Privilege

24 05 2016

A simple standard “Hey, how are you doing?” I asked, when I saw her at the grocery store. I hadn’t seen her in months, maybe over a year?

A perfunctory greeting, a standard blah blah blah. We’re good at those, here in Canada. We ask, but do we really need or want to know the answer? The honest real answer?

She smiled but it just didn’t reach her eyes. Her body and face looked so lost and sad. I stopped myself from pushing my cart onwards and stretched out my arms to her and her eyes filled with tears.

We hugged, there near the dairy aisle, we hugged each other so hard. I felt her break, her shoulders collapse and the tears fall. She cried on my shoulder, there among moms pulling wayward toddlers and employees stocking the butter and cheese.

“I’m sorry,” she whispered. “I’m just so tired of telling people that I’m okay when I’m not.”

That hug felt cathartic, it felt like a gift, it felt sweet and loving and so so right.

I kissed her cheek as we drew away from one another, and gently wiped the tear from her cheek. “Never say sorry, don’t be sorry,” I said, “thank you for the privilege of letting me be here for you.”

I can never say I took her pain away that moment, her grief from her loss is too huge and deep. But the sweetness of caring and honest empathy is such a dear heartfelt thing to carry. It’s far too easy to brush away the needs of another in our busy lives. That moment, though, I will treasure forever, because her and I both paused, if only for two to three minutes. We paused, to give and to receive kindness and love and support. In her sadness of her loss she is carrying forever and me, with my coincidence (or fate?) of being there, how we came to share this one quiet moment.

This is what it is to be human.

So thank you for allowing me the privilege of being there for you, if only for a brief moment in time.

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I admit it.

18 02 2016

One time, when I was in grade 10, I was asked to join my English teacher in the hallway for a little chat.

I likely rolled my eyes at her, which she might not have actually even seen. You know, because of the blinding glare from my giant 80s glasses, reflecting the fluorescent lights above. My perfectly back-combed hair stood rigid above my brow, and I was wearing my favourite skin-tight pink dress. The same kind of dress that I’d like to think Christina Applegate’s character on Love and Marriage would have worn. What was her name?

Kelly. Kelly Bundy.

Anyways. I don’t really remember exactly why I was in trouble but I do know that I 100% deserved it. Whatever it was. Mouthing off in class, talking, being rude. Just a regular day for me.

I stood in front of her, as she stared up at me, her furious little face pinched in hatred and anger. As I looked down on her, me: 5’8″. Mrs. C:  5’2″ or maybe 5’3″… I remember that I crossed my arms and gave her my absolute best version of the  epic 15 year old bitch-ass teenage girl STARE DOWNS. Oh, you know the kind. The glare.  The pursed lips, the sullen eyes. The sighs. I stared her at her little face with the Dorothy Hammill bob. Oh my god, I hated that hair-do, and I kept staring her down. I knew she probably wanted to haul off and slap my face off my face.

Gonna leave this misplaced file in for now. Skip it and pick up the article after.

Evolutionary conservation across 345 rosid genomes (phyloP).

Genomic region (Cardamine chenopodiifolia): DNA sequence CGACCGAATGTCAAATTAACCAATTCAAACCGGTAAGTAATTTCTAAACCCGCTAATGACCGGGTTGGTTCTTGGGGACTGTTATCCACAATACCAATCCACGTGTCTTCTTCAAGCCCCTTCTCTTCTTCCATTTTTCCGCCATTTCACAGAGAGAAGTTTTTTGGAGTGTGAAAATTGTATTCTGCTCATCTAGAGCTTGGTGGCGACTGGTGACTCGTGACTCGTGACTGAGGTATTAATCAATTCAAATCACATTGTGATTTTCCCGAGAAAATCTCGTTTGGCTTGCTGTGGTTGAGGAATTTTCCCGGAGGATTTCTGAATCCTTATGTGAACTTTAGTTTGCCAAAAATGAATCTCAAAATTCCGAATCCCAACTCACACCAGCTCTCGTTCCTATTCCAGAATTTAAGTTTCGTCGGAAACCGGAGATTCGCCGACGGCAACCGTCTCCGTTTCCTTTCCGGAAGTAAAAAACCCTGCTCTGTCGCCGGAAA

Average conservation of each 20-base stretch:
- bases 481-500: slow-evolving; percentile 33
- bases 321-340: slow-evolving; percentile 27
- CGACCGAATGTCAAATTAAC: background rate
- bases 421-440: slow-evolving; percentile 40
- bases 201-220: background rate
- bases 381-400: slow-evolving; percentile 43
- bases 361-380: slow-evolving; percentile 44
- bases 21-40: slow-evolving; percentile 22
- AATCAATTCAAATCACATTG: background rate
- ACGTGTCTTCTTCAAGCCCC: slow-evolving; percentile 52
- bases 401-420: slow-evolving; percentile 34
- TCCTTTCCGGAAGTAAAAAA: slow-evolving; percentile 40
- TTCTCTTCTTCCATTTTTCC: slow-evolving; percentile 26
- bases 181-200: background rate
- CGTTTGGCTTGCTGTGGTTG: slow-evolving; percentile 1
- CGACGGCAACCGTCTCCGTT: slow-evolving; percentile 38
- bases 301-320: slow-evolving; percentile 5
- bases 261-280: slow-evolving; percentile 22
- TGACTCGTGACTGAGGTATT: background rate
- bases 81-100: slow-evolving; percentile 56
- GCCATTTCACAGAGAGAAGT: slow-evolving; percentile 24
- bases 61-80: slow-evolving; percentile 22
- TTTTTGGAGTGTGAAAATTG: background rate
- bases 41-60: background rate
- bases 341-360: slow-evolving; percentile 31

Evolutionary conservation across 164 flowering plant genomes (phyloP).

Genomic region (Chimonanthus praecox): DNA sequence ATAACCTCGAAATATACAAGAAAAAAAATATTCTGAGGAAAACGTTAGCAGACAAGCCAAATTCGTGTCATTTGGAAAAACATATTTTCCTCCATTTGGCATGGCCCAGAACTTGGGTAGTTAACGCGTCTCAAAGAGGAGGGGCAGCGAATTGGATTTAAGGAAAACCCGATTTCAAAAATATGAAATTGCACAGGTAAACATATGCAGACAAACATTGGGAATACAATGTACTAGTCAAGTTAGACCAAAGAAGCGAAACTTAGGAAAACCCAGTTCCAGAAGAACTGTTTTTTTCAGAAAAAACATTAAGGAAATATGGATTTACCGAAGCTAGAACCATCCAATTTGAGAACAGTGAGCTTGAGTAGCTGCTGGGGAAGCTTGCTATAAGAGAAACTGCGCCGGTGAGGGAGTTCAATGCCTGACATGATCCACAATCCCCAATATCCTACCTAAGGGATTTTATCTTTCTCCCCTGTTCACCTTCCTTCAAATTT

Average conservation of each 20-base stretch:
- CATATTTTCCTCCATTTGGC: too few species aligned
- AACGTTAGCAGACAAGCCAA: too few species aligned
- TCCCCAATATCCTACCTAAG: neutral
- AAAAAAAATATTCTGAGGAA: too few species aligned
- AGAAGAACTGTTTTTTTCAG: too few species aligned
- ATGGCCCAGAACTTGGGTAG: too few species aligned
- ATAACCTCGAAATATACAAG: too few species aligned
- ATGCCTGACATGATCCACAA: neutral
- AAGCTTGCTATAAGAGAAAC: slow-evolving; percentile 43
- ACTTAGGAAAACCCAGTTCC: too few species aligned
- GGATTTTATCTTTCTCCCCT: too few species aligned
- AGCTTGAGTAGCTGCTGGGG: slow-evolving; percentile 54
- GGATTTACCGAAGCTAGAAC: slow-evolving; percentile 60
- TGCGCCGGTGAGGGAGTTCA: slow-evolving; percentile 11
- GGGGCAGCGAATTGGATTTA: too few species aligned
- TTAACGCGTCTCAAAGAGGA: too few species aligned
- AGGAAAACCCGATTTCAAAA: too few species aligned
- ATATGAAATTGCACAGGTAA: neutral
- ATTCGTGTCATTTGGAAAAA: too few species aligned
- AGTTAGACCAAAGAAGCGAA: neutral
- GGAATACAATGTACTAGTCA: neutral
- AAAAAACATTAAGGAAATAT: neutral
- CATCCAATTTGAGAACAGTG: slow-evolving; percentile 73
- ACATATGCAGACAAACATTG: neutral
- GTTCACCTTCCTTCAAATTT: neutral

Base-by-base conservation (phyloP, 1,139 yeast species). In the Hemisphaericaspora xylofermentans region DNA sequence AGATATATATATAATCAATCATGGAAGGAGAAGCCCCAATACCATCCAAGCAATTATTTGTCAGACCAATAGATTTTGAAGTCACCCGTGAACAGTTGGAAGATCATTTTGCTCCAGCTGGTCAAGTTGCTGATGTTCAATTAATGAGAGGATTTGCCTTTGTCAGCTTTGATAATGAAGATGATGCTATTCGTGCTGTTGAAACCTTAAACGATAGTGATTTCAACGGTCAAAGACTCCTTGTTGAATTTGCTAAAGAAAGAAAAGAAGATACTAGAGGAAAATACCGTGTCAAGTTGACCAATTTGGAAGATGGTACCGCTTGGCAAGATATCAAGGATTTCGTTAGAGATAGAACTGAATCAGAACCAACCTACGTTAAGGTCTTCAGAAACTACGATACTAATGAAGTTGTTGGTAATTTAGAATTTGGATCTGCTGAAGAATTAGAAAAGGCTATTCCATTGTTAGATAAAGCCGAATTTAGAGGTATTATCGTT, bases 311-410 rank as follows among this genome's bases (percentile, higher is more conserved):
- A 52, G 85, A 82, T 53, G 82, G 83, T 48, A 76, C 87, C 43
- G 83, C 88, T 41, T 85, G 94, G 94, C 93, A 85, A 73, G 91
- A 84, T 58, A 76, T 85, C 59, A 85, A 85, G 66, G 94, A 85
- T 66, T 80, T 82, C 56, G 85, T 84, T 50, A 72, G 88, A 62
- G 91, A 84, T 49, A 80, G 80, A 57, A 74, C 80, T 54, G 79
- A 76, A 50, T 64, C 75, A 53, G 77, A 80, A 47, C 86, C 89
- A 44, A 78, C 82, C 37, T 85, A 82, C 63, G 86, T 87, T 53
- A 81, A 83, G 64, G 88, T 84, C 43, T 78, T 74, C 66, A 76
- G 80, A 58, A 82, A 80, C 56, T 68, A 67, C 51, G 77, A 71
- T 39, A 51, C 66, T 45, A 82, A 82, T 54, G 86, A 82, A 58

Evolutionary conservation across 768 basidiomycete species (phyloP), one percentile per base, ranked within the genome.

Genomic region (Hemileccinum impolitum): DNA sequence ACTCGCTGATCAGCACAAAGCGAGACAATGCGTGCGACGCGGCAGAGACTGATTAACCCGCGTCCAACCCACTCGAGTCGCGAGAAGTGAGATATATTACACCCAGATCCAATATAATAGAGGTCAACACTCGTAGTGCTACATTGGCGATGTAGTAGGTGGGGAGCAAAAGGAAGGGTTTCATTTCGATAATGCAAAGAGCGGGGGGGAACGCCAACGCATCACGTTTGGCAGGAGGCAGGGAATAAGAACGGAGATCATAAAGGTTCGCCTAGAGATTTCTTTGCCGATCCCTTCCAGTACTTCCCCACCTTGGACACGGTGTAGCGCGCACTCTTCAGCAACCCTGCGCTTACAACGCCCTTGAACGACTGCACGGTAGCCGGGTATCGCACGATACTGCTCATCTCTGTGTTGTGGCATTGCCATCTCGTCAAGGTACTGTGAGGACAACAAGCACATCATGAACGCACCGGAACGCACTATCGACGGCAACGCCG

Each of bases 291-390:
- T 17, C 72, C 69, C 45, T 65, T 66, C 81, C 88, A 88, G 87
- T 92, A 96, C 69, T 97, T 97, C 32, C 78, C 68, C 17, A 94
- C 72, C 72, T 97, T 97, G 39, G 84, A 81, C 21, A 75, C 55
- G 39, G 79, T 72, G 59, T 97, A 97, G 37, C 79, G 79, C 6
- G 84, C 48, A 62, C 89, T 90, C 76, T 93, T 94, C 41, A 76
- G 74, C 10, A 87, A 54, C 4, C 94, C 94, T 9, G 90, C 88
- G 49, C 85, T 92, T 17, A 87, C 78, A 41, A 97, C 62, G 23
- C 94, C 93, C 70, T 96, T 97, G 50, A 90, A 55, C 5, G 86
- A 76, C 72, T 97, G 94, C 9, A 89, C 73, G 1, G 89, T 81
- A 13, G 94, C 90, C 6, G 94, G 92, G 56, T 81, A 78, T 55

She had had enough and said to me:

“Kristine, you are a little BITCH.”

And I.. I was all… I… she called me a bitch…. I said to myself. I was left open-mouthed in awe of her epic rudeness. How dare she?

After our altercation, I think I left class and went outside, I actually can’t remember what I did.

This memory popped into my mind this week after dealing with an issue about personal accountability with my kid.

I remember being so indignant, that Mrs C was in the wrong and that I was so fucking hard done by and that she was the little bitch, NOT ME… But I do remember a few years later, that I realized… HOLY SHIT YOU GUYS….

I was a LITTLE BITCH.

It opened up dialogue about owning up to our own short-comings in relationships we have with people in our lives. Sometimes, I think about some person who pissed me off and like 99% of the time, I grudgingly admit and silently recognize a part of me that contributed to the situation.. Just like we are part of good laughs among friends, we are equally a part of the negative shit too.

Well, it’s a journey I am no where near mastering, this is for sure. It’s tough as hell to admit when you’ve helped create the bad stuff. To admit what you’ve put into that circumstance. To accept responsibility.

But then you learn from it and move forward.

 





Krisitis. It’s contagious.

27 11 2015

If you don’t already know this mundane fact about me, I work as an MOA (medical office assistant) in a local doctor’s office. I work with a fantastic bunch of peeps, including a nurse Paula, who has quickly become a very sweet and dear friend of mine. She’s lovely, kind, supportive and lots of fun to work with.

The other day, she had a requisition to fax up to the hospital for a patient. As I was busy on the phone, she faxed it and then went to answer the other line when it started ringing.

As I chatted with the patient on the phone, I could hear my fax machine stop ringing and a voice say “Good morning, Kootenay Medical Center. This is Paula. Hello? Hello??” I leaned over and clicked the cancel fax button, as I realized Paula had faxed our office number and then answered her own fax.

I tried my best and failed miserably to not giggle uncontrollably while finishing up my own phone call, when she came back out to my desk, we both looked at each other and collapsed in a fit of guffaws.

After we both caught our breath, I told her she had caught a severe case of Krisitis and as a life-long sufferer, I advised her there was no known cure and she just had to deal with it.

Good times indeed.